Dec 03, 2014 - 4:15pm

Why Free Enterprise Needs Free Speech


Senior Editor, Digital Content

In 2014, free speech has been under attack, especially when the business community has gotten involved in public policy debates.

Senator Harry Reid (D-NV) often took to the Senate floor to obsessively demonize Americans who exercise their free speech rights. Then in September, 42 Senators voted to amend the Bill of Rights to prohibit election spending by businesses. Thankfully the measure failed.

In a speech at a U.S. Chamber of Commerce Foundation event on Free Speech & Business, U.S. Chamber President and CEO Tom Donohue called out those who want re-write the First Amendment:

The attacks on free speech in this country have been growing steadily in recent years across many institutions, but it’s business free speech that has been the number one target for legislators, regulators, and activists.

Some politicians and business opponents have determined that if they can’t beat us on the merits in the public square, they’ll simply work to silence our voice. To cut us out of the debate altogether so they can have a one-sided conversation with the American people.

Besides attempts to limit political speech, there have been calls for businesses to disclose their political spending:

In 2010, some in Congress tried to sway the midterm elections in their favor through the DISCLOSE Act, legislation that would have chilled political participation by the business community—but not by labor unions.

This bill was also defeated. But business opponents still want to see its principles enacted, and some lawmakers haven’t given up on enacting similar legislation.

A group of labor unions, shareholder activists, and anti-business policymakers have asked the Securities and Exchange Commission to make a rule that would compel public companies to disclose their spending on independent political speech. 

However, these efforts are disingenuous:

The idea here is to bring these companies’ political spending—which is free speech—out into the open so they can be targeted for harassment and boycotts. 

They say it’s about transparency, but that’s a laugh. Their ultimate goal is a ban on all corporate political and lobbying spending and at a time when Washington is more deeply involved in regulating business than at any time in history.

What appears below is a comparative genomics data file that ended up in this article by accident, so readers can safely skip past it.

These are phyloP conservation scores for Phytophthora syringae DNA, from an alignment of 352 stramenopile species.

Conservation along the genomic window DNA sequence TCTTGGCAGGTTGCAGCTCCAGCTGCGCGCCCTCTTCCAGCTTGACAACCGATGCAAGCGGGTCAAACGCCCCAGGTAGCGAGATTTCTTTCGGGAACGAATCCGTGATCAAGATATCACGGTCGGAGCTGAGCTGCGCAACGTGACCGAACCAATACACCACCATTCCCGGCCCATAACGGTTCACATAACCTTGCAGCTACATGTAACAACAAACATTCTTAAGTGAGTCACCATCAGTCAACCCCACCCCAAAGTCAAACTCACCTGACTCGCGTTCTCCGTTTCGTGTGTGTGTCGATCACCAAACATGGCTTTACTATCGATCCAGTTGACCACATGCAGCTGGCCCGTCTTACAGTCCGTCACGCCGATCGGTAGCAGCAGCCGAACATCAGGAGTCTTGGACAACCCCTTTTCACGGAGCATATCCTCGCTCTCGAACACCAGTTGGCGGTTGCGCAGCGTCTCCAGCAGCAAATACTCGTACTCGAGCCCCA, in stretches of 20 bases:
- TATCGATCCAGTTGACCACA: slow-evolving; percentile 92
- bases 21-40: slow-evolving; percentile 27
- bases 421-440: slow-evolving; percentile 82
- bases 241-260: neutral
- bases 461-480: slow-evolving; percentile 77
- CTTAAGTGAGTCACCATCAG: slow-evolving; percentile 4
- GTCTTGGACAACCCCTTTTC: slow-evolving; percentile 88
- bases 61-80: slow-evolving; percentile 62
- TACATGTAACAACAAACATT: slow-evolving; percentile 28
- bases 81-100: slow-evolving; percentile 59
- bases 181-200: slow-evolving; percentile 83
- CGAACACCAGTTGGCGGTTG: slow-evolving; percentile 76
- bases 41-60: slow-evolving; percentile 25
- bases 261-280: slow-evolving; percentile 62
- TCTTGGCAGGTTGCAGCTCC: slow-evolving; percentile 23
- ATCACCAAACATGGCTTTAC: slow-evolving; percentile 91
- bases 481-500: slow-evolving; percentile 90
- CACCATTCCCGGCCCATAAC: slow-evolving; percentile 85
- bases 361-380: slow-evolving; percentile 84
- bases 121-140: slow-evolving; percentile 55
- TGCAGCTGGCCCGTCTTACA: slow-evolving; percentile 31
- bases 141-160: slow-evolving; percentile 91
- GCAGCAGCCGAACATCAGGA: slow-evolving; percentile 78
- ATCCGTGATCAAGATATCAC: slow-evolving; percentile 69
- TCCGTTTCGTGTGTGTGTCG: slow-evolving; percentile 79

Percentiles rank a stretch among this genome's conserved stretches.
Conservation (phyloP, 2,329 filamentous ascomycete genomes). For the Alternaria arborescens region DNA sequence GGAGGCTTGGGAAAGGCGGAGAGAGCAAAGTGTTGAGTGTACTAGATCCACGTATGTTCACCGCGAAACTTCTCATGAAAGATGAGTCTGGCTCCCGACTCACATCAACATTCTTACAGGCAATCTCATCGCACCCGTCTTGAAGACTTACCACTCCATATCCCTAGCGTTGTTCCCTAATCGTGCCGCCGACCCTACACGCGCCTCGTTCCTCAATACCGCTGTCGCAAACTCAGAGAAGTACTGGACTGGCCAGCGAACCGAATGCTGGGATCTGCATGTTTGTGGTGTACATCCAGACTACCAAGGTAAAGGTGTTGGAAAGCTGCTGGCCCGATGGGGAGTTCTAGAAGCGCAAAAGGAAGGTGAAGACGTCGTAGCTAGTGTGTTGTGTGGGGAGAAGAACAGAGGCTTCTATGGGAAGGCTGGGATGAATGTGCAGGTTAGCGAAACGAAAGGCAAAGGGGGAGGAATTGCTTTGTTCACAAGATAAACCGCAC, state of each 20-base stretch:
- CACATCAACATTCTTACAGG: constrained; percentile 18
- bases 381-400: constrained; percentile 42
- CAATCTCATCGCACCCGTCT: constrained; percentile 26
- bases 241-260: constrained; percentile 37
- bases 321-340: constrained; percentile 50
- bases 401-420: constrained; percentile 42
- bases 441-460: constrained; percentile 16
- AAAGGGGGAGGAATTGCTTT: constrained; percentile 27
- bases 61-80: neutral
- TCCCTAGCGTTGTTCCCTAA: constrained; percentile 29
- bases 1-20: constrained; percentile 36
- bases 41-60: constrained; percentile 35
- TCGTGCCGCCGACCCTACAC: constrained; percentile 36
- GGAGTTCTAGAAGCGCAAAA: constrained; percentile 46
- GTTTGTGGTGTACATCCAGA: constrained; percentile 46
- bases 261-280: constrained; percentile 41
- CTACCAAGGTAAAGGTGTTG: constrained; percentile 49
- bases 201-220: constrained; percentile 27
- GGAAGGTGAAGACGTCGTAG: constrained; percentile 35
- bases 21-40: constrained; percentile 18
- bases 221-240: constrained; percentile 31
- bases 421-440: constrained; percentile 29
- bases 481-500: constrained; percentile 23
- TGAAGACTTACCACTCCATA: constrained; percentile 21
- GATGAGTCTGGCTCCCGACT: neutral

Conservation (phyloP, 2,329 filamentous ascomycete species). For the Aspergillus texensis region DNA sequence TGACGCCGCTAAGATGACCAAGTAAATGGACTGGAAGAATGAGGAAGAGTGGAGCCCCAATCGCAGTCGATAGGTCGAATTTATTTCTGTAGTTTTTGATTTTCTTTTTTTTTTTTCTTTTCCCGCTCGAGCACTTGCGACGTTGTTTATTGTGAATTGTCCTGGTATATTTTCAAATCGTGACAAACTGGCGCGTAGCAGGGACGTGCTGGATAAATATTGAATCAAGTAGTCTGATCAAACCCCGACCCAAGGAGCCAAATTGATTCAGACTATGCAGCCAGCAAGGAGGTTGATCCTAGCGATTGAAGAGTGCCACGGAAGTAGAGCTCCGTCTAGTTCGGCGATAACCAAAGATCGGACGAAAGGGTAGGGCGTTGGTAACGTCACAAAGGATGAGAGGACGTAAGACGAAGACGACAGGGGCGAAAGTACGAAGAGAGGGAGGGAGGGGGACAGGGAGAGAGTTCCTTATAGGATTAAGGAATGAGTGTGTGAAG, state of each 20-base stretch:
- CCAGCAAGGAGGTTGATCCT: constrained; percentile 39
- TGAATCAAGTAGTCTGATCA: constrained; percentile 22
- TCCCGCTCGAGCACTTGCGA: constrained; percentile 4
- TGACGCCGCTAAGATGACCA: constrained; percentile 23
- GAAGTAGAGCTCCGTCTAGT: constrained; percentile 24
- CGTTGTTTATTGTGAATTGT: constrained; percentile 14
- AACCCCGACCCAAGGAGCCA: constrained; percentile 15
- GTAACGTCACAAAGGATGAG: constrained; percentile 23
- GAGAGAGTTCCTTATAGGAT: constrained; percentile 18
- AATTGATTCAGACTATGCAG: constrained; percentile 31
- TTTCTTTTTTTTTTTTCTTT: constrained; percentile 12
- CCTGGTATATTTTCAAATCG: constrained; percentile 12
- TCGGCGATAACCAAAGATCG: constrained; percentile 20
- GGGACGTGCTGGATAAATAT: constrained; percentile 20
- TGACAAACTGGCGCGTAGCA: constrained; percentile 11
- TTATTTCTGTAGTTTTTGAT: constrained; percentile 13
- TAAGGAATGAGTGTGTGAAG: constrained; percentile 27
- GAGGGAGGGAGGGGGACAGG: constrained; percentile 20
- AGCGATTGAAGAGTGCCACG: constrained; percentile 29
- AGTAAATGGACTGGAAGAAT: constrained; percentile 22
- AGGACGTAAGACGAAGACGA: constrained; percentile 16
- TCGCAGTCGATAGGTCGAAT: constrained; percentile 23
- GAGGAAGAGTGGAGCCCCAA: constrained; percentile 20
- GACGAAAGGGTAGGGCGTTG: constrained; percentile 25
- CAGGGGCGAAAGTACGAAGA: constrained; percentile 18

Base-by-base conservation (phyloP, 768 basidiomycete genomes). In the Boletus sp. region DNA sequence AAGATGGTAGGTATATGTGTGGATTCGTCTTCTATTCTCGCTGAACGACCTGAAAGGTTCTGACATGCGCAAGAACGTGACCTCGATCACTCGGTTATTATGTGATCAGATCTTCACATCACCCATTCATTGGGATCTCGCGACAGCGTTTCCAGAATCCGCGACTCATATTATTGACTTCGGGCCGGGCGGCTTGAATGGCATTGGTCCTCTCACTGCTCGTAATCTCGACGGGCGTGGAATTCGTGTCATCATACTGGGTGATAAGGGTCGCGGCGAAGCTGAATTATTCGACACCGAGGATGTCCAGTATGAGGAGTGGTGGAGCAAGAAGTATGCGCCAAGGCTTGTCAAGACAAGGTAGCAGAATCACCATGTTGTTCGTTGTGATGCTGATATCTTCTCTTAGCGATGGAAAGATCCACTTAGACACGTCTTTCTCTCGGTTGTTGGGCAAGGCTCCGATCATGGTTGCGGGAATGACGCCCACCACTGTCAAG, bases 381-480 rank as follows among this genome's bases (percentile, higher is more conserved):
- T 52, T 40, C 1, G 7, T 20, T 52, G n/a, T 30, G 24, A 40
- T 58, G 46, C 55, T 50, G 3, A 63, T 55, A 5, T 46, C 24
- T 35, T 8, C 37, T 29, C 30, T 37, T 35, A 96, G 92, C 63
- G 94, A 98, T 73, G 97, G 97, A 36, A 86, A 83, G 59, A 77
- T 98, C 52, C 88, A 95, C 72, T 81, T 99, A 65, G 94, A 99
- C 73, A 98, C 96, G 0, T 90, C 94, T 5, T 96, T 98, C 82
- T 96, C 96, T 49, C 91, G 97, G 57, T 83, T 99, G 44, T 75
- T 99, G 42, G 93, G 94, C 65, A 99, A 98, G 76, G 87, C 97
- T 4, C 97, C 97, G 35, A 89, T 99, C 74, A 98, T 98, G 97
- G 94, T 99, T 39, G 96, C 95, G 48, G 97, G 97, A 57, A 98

A report from the Center for Competitive Politics explains the organized campaign to silence businesses from taking part in public policy debates.

Instead of silencing people and groups, let’s have more speech, not less, Donohue argued:

Too much time is spent demonizing and trying to silence those with opposing views, rather than debating the ideas themselves.  Too much time is spent trying to regulate opposing views out of existence, to harass them into capitulation, or to pressure members of voluntary groups to quit.

We need more debate on the big questions facing our government, our economy, and our society—not less. We need less political correctness and more points of views in the public dialogue.

The freedom to speak is critical to America’s free enterprise economy:

You can’t have successful free enterprise without the free flow of information, the ability to test ideas in the market, and to share thoughts with others, even unorthodox ones. You can’t have prosperity without competition and the best ideas, products, and services winning out—that’s what drives growth and a higher standard of living. You can’t have sound and effective economic policies when businesses can’t speak freely to elected officials, regulators, shareholders, customers, and other businesses.

“We’re going to fight for everyone’s right to speak and even to voice controversial opinions without being tarred and feathered in the public square,” Donohue concluded.

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About the Author

About the Author

Sean Hackbarth
Senior Editor, Digital Content

Sean writes about public policies affecting businesses including energy, health care, and regulations. When not battling those making it harder for free enterprise to succeed, he raves about all things Wisconsin (his home state) and religiously follows the Green Bay Packers.